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Monetizing Intellectual Assets as a Business Michael H. Baniak, Partner Chicago Office

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Presentation on theme: "Monetizing Intellectual Assets as a Business Michael H. Baniak, Partner Chicago Office"— Presentation transcript:

1 Monetizing Intellectual Assets as a Business Michael H. Baniak, Partner Chicago Office

2 ©2014 Seyfarth Shaw LLP Overview Is it essential today for companies to be constantly demonstrating value generation from their IP assets? Investing considerable corporate resources in Intellectual Property – what’s my return? Incorporating into products – is that enough? External value generation through licensing/leverage 2 Multiple ways in the current environment for generating revenue Internal resourcing External funding/resource/outsource

3 ©2014 Seyfarth Shaw LLP Current IP Trends 3 The patent market – particularly for sizable blocks of patents – is fluid with many transactions happening Valuations of patents/portfolios can be challenging The patent transaction “market” is not efficient and very immature The reality of invention novelty Lack of “standards” – can there really be any? Patent quality or quantity Valuable brands are more straight-forward to license and finance and collateralize Your brand is your most strategically valuable asset Internal decision processes generally different How do you want your customers to see your brand in the market?

4 ©2014 Seyfarth Shaw LLP Current Patent Marketplace Patents have become more valuable assets leading to more and not less focus, and litigation Significant 3 rd party financial resources have flowed into the Patent Market Rarely do companies pay for the use of your patent rights unless there is a threat of litigation Patent litigation is more complex - more expensive – multi-jurisdiction Infringement generally “pays” – the results of most litigation is paying a royalty after the fact The lack of injunctions combined with making of damages more difficult has emboldened defendants/infringers As proving damages for plaintiffs has become more difficult, defendants have become increasingly more bold 4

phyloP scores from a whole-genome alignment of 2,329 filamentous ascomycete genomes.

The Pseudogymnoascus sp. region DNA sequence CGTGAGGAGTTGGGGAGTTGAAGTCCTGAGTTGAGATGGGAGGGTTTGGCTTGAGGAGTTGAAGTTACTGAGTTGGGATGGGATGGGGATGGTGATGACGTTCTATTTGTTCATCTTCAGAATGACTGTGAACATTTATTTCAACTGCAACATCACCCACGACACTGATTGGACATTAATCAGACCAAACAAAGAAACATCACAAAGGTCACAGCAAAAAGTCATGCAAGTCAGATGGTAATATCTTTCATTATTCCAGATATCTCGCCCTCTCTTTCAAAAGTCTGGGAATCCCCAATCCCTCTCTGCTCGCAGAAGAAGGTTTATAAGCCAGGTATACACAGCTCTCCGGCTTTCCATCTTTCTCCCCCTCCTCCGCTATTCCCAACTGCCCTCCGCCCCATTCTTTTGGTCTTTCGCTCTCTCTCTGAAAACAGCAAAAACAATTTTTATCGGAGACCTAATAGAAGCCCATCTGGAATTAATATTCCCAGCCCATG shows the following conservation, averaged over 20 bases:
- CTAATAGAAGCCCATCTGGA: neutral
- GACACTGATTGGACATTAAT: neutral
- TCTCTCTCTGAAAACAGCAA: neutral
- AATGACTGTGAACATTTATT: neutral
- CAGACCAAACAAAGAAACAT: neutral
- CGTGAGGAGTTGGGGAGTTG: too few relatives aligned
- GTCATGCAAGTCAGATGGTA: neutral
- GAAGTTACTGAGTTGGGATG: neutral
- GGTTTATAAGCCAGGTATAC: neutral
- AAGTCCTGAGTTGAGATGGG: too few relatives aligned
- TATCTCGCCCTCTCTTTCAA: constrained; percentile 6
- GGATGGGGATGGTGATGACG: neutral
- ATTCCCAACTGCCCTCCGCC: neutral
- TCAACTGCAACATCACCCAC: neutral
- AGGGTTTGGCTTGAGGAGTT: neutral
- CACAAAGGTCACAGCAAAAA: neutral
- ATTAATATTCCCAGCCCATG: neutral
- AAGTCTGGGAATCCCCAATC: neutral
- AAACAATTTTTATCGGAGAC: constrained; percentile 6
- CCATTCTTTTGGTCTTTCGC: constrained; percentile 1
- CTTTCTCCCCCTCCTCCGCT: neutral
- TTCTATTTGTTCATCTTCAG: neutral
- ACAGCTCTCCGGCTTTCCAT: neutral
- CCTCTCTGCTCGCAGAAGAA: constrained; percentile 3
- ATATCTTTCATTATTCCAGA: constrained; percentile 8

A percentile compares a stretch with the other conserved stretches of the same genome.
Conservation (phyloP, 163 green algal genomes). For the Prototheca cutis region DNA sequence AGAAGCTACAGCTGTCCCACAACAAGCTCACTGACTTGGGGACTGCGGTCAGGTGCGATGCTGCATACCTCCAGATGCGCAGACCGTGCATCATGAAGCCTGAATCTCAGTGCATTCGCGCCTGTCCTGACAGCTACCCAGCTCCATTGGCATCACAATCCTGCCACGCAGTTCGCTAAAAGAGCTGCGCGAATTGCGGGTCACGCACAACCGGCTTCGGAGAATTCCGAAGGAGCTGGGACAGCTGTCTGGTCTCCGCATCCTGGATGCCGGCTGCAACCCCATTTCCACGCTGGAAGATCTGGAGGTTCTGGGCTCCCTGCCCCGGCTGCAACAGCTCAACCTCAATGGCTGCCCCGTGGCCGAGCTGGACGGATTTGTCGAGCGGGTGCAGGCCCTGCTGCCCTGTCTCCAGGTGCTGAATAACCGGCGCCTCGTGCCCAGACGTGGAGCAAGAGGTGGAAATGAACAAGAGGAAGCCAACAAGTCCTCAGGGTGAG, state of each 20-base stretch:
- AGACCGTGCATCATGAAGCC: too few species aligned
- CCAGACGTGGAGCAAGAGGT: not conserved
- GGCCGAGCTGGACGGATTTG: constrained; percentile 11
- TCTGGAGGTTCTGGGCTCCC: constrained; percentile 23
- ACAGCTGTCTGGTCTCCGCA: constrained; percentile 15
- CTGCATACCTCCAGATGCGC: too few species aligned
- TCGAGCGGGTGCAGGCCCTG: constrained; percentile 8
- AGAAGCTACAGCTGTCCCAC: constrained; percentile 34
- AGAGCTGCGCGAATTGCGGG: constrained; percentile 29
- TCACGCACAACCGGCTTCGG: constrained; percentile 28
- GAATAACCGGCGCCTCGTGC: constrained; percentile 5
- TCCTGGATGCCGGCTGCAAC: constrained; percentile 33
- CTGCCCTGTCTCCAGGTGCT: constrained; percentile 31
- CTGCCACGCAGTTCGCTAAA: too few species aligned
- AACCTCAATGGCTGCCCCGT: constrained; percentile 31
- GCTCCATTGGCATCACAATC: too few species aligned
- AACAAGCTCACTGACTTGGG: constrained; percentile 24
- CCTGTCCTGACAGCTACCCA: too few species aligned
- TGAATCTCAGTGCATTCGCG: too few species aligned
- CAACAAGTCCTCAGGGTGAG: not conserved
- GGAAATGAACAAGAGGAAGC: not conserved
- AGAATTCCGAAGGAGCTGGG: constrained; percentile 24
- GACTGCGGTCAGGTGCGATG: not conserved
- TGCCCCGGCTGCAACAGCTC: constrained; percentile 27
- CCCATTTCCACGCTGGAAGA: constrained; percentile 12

5 ©2014 Seyfarth Shaw LLP Current Trends in Patent Valuation “Quality” and “Quantity” patent rights are being highly demanded A lot of $ chasing patents – is it the beginning, middle or end of the patent purchasing bubble? Many unique transactions are occurring: Large technology companies selling patents to both established and establishing patent holding/assertion entities Companies are being formed to buy, hold and assert patents Hedge fund activity is strong – demand for high returns will come Intellectual Ventures goes from largest buyer to largest “troll” Found that licensing without litigation wasn’t so easy Companies looking to “cash out” on their IP 5

6 ©2014 Seyfarth Shaw LLP Options for External Monetization Sale Partnership or JV Debt New Business Models 6

7 ©2014 Seyfarth Shaw LLP Sales and Partnerships SalePartnership or JV Buyer may be strategic or patent assertion entity (PAE) Short-term relationship Upfront payment, back-end interest or hybrid Little to no ongoing involvement or support License back Buyer generally a PAE Longer-term relationship Includes some form of continuing interest Percentage of profit or revenue Equity May provide ongoing support Access to R&D labs for technical support and reverse engineering Options to acquire additional assets Can include control over operations Board seat Ability to suspend assertion against some sensitive customers 7

8 ©2014 Seyfarth Shaw LLP Ecosystem of Patent Monetization 8